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Counterpoint: The lesson to be learned from the failed Excelsior-Henderson

The recent bankruptcy of Minnesota's Excelsior-Henderson Co., a motorcycle manufacturer whose start-up was subsidized by state and local governments, has again raised the issue of the wisdom of those financial supports. The editorials in this issue look at two sides of the subsidy coin.

January 1, 2000


photo of Arthur J. Rolnick

Arthur J. Rolnick Senior Vice President and Director of Research, 1985-2010

Counterpoint: The lesson to be learned from the failed Excelsior-Henderson

In a Dec. 23 editorial, the StarTribune rightly suggested a review of the process that led to the failed $7.1 million state loan to the Excelsior-Henderson motorcycle company. However, with no further explanation, the editorial went on to assert that whatever the review uncovers, "there's no reason to conclude that the state shouldn't make business loans."

I beg to differ. Indeed, the failed loan to Excelsior-Henderson is another example of why the public should question such loans. More generally, the public should question why Minnesota, or any other state or local government, should be lending taxpayers' money to private businesses.

The StarTribune would have you believe that the issue here is how to improve the process so that the state avoids making bad loans in the future. But when it comes to the government making loans to private businesses (or giving any other type of government subsidy to private companies), the issue must go deeper. Since the market will efficiently handle investments that serve private purposes, projects that receive public subsidies must serve a public purpose. But here's the rub. The public purpose cannot simply be job creation. If that were the sole public purpose, all sound companies would be worthy of government largess. That is, there would be no need to provide subsidies to one company and not another.

Indeed, there is a more fundamental reason to reject job creation as a guiding principle: These types of government programs do not create jobs. At most they move jobs from one community to another. (For example, when St. Paul successfully lured the Lawson Software Co. from Minneapolis, no new jobs were created; they were simply relocated across the river.) And I say at most, because research shows that most companies would have made the same location or expansion decision with or without the subsidy.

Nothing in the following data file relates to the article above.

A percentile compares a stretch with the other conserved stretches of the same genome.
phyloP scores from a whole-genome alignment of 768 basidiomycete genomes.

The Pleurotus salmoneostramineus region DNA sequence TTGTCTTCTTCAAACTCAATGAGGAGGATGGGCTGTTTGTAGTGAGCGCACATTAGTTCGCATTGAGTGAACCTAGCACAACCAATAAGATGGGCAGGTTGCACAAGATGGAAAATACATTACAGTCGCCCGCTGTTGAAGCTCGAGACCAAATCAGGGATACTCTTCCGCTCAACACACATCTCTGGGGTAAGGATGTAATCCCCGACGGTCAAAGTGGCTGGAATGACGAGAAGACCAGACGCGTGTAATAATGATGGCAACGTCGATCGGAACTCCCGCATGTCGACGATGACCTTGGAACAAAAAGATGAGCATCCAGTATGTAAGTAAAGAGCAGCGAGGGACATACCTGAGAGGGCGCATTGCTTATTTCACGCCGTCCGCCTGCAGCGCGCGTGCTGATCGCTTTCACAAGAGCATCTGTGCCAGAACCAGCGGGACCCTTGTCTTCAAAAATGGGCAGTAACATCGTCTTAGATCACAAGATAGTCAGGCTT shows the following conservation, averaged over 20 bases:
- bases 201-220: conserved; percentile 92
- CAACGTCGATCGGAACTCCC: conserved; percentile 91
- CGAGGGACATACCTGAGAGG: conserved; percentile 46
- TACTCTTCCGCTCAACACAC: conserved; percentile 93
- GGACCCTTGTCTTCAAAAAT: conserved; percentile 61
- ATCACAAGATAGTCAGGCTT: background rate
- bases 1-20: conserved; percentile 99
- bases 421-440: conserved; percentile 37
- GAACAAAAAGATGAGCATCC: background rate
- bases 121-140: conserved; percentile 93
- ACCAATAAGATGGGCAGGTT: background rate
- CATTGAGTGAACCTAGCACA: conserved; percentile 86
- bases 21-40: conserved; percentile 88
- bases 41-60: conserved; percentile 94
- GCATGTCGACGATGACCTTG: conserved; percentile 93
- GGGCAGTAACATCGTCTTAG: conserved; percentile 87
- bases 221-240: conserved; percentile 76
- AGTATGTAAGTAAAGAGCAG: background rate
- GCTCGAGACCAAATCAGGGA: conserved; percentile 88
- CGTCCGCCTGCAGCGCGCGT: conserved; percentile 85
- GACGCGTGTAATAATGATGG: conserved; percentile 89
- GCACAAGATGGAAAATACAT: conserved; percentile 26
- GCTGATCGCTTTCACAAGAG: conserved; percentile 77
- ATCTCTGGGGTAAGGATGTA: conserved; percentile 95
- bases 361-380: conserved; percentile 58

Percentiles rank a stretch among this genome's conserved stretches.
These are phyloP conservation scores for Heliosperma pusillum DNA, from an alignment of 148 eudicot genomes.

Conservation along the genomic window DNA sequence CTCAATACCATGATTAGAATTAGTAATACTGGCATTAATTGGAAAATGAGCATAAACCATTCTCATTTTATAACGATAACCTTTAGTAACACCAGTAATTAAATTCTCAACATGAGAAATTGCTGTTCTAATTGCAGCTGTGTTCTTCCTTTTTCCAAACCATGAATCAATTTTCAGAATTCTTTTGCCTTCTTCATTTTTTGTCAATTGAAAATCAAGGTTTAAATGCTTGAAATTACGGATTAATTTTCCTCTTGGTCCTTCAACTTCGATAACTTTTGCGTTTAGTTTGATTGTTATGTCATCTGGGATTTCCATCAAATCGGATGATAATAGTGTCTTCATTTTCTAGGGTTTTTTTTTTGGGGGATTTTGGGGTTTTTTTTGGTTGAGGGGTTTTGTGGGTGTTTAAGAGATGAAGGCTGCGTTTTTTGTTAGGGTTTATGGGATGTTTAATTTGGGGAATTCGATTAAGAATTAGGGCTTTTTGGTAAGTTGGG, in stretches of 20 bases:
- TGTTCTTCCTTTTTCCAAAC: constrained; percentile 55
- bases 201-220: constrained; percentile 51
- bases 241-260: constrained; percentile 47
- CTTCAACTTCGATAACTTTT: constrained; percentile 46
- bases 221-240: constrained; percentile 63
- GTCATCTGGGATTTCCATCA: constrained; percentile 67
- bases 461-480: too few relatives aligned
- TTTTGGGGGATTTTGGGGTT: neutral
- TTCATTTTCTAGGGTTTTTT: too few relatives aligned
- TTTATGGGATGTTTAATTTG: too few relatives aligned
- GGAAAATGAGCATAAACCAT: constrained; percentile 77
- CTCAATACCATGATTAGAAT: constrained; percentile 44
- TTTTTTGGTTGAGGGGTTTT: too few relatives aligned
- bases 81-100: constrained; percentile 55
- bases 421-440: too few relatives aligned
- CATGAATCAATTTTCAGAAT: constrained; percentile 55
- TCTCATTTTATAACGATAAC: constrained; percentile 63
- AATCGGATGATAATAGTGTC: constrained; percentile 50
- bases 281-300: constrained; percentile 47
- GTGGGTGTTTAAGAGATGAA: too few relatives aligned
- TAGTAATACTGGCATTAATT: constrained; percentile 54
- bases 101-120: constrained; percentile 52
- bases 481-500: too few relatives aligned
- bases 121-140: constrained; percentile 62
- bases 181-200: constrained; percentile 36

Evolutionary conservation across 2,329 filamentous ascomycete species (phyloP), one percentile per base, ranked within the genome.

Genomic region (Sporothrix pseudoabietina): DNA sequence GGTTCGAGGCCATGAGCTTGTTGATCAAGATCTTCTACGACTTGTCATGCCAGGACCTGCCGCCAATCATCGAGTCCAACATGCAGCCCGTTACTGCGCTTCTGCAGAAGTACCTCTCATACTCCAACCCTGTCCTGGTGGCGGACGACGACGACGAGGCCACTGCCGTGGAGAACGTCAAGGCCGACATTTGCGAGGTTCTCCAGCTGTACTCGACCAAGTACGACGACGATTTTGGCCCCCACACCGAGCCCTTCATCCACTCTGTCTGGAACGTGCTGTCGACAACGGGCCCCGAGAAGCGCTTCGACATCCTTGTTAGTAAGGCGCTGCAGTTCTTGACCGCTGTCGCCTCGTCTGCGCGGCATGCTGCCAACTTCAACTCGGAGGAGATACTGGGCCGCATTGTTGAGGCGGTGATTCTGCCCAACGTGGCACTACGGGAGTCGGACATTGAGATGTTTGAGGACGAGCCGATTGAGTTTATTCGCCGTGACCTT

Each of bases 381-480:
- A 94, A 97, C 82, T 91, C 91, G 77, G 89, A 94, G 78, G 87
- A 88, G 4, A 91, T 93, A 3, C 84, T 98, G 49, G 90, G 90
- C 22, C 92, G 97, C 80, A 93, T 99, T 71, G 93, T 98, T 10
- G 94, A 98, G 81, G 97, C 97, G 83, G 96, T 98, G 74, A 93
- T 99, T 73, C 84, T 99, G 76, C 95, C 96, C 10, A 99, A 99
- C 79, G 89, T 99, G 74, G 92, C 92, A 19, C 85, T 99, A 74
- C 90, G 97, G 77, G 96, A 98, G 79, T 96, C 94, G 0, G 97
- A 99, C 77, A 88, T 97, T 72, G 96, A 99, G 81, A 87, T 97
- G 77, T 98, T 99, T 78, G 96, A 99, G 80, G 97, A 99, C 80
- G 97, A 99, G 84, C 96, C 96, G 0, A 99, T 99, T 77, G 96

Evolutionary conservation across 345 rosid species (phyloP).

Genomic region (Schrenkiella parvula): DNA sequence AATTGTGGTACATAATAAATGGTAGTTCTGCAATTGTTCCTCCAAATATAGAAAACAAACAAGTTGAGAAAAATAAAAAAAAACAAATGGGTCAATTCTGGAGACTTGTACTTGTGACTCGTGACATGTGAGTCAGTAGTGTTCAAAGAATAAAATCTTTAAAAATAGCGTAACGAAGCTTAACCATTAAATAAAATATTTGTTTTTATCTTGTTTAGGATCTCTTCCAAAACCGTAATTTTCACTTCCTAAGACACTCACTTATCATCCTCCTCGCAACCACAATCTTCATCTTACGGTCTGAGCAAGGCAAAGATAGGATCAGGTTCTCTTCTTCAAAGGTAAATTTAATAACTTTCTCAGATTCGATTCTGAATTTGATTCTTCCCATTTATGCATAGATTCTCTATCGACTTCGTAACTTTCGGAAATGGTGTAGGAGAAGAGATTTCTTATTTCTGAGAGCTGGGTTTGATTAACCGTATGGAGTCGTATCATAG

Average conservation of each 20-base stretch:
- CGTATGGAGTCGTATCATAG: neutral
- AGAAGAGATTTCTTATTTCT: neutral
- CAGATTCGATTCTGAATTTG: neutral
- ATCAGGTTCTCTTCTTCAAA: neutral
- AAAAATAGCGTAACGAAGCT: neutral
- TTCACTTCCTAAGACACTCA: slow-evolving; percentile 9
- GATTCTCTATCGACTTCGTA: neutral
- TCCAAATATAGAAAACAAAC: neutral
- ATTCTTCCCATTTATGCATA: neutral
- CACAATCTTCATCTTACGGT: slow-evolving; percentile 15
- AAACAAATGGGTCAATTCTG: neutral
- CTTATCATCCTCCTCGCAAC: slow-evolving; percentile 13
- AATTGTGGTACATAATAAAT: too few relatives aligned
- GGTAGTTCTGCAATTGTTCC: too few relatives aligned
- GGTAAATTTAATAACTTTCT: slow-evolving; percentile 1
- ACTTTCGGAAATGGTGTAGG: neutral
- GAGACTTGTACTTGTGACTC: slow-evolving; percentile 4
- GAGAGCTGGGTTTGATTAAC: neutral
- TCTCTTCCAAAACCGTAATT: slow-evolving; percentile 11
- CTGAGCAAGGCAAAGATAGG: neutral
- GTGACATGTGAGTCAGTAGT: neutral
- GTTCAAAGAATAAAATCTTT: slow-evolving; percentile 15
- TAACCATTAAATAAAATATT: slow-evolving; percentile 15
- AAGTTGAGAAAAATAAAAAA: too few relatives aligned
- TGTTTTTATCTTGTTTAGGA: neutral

If job creation is the wrong principle to guide the use of subsidies, what is the right one? I recommend one that emerges from sound economic theory, and which also emerges from sound legal and political theory—the principle of equal treatment for all. To apply this principle, however, state and local governments are going to need an act of Congress. Let me explain.

If subsidies to individual private companies do not create jobs, why are they offered by every state in the union? Why are taxpayer funds, which should be used to finance public services to the benefit of all citizens (or to lower taxes to the benefit of all businesses), being used to enrich the chosen few?

The answer is that in many cases state and local governments have little choice. An economic bidding war among state and local governments has been waged for years. As businesses become more mobile and the threat to move becomes more credible, state and local governments have little choice but to compete.

Consider that Excelsior-Henderson had 14 communities bidding for its plant and accompanying jobs. So even if your community realizes that the economic bidding war is counterproductive, it would be economic folly to unilaterally withdraw. Other communities would eventually succeed in luring away your hometown businesses, and ultimately your community would lose the taxes it needs to finance its schools, roads and other essential public services.

What lesson should we learn from the failed loan to Excelsior-Henderson? We should recognize that there is something fundamentally wrong with the policy of allowing one state to bid for specific companies in an attempt to lure them away from another state. This behavior is an interference with interstate commerce; under our constitution only Congress has the power to regulate interstate commerce and end this bidding war. And it should; just as, over 200 years ago, it ended the economic trade war among the states.

The StarTribune has made it clear in this and in numerous other editorials that it believes the state should make loans and provide other types of subsidies to individual private businesses. If it believes that this is a good policy for Minnesota, it must believe it is a good policy for all state and local governments; that is, it must believe there are public benefits to the economic bidding war. Until the StarTribune provides a guiding principle that convincingly preempts the principle of equal treatment, the public should be wary of such beliefs.

This article originally appeared in the Minneapolis StarTribune, Jan. 11, 2000.

For more on the issue of business subsidies: see The Economic War Among the States.